The attorney-client privilege protects communications made in confidence by a client to its attorney for the purpose of obtaining legal advice.  The privilege can extent to consultants and experts hired by the attorney on behalf of a client so long as the communication involves the subject matter about which the attorney was consulted and the consultant or expert was retained by the attorney to assist the attorney in providing legal advice to the client.

A recent decision out of an Indiana federal court shows the limitations of the attorney-client privilege in this context, wherein communications made in the routine course of business that contain no privileged information and that are devoid of legal advice or requests for advice are not protected and can be discovered.

Continue Reading Court Holds that Attorney-Client Privilege Extends to Environmental Consultants Hired by an Attorney on Behalf of a Client, but Only to the Extent Communications are Made for the Purpose of Obtaining Legal Advice from the Attorney

California provides relatively short statutes of limitations for challenges in the land use context. For example, Government Code section 65009(c)(1) provides that “no action or proceeding shall be maintained [for a wide range of development approvals] by any person unless the action or proceeding is commenced and service is made on the legislative body within 90 days after the legislative body’s decision . . . .”  Under section 65009(c)(1)(E), any challenge to a “variance, conditional use permit, or any other permit” must be made within 90 days of the decision.  And section 65009(e) provides that once the time limit has expired “all persons are barred from any further action or proceeding.”

These types of short limitations periods are intended to provide certainty for property owners and local governments regarding land use decisions and to alleviate the chilling effect on the confidence with which property owners and local governments can proceed with projects  involving potential legal challenges to land use decisions.

Continue Reading Court Rejects Late Challenge to Permits for New Lifeguard Station on San Diego’s Mission Beach

Vampire Weekend may not “give a f— about an Oxford comma,” but I certainly do.  And so, too, does the United States Court of Appeals for the First Circuit, which opened a recent opinion, in a class action lawsuit about overtime pay for a dairy company’s delivery drivers, with these words:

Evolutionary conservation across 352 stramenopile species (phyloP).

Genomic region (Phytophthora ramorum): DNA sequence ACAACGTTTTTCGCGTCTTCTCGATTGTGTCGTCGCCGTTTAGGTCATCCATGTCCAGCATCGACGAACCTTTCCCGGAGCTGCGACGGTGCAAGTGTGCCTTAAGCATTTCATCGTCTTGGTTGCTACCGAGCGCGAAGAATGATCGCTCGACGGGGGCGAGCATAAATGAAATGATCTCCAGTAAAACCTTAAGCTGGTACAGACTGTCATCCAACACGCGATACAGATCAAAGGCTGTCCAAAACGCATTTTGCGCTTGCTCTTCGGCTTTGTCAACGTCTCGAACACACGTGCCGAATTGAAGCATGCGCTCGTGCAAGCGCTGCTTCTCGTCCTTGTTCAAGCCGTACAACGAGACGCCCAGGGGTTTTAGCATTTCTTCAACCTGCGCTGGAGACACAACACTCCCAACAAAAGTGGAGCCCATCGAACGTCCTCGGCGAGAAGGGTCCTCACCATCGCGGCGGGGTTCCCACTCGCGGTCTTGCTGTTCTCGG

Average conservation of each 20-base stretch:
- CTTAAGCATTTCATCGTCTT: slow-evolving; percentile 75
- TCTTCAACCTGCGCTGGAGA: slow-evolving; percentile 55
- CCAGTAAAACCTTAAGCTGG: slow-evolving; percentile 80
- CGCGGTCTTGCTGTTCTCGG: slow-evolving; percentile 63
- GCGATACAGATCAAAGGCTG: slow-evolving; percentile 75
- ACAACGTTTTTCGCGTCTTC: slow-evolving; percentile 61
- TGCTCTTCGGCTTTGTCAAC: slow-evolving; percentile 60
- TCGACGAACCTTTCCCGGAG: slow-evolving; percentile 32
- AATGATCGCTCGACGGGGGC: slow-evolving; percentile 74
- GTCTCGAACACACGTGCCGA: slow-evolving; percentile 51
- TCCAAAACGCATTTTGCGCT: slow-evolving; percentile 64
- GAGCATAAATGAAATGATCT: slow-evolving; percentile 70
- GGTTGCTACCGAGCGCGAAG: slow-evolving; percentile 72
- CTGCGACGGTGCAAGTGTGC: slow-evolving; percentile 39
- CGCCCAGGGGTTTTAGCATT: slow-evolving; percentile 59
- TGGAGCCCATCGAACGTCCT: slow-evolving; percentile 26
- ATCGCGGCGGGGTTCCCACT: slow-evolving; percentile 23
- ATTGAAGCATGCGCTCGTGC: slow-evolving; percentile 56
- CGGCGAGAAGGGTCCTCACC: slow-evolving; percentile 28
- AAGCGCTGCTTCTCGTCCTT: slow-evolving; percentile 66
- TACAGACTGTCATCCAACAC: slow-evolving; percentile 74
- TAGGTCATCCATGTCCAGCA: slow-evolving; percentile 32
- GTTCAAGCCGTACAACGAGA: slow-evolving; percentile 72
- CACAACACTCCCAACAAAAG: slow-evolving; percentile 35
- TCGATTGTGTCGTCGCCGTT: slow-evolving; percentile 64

“For want of a comma, we have this case.”

Also known as the serial comma, the Oxford comma is the comma after the second-to-last item in a list of three or more things.  It is, in other words, the comma that precedes the words “and” or “or.”

Continue Reading The Case of the Missing $10M Oxford Comma

Boundary disputes are one of the most actively litigated areas of real property law.  One common category of such disputes involves the trimming of a neighbor’s tree, either to remove branches that have grown over a property line or to maintain or improve views.  While California law generally provides no right to an unobstructed view, an issue we previously addressed here, an adjoining landowner may reasonably trim the branches of a neighbor’s tree to the property line.  Adjoining landowners may not, however, enter a neighbor’s property to abate the encroachment, and the potential cost of doing so just increased substantially.

On January 31, 2017, in a case of first impression, the Court of Appeal for the Second Appellate District ruled that annoyance and discomfort damages resulting from tortious injuries to timber or trees are subject to the statutory damage multiplier.  Fulle v. Kanani, __ Cal.App.5th __ (2016) (Case No. B271240).  The case involved contiguous properties, separated by a fence, in a hillside neighborhood of Encino.  The plaintiff’s property contained five mature eucalyptus trees and a black walnut tree, all of which provided her with aesthetic benefits, shade, and privacy.  The trees also partially blocked the defendant’s view of the San Fernando Valley.  Shortly after acquiring his property, the defendant hired a work crew that entered the plaintiff’s property without her permission, cut the trees to approximately half their height, and removed all of their branches.

Continue Reading Annoyance and Discomfort Damages Resulting from Injury to Trees are Subject to the Statutory Damage Multiplier

On January 24, 2017, the Court of Appeal for the Sixth Appellate District interpreted Government Code section 53094 and held that, unlike school districts, county boards of education cannot be exempted from local zoning requirements.  San Jose Unified School District v. Santa Clara County Office of Education, __ Cal.App.5th __ (2016) (Case No. H041088).

Section 53094 authorizes “the governing board of a school district” to “render a city or county zoning ordinance inapplicable to a proposed use of property by the school district,” under certain circumstances.  Through the adoption of section 53094, the legislature intended to forestall local obstruction of state-sanctioned school construction and school location.

Continue Reading County Boards of Education Cannot be Exempted from Local Zoning Requirements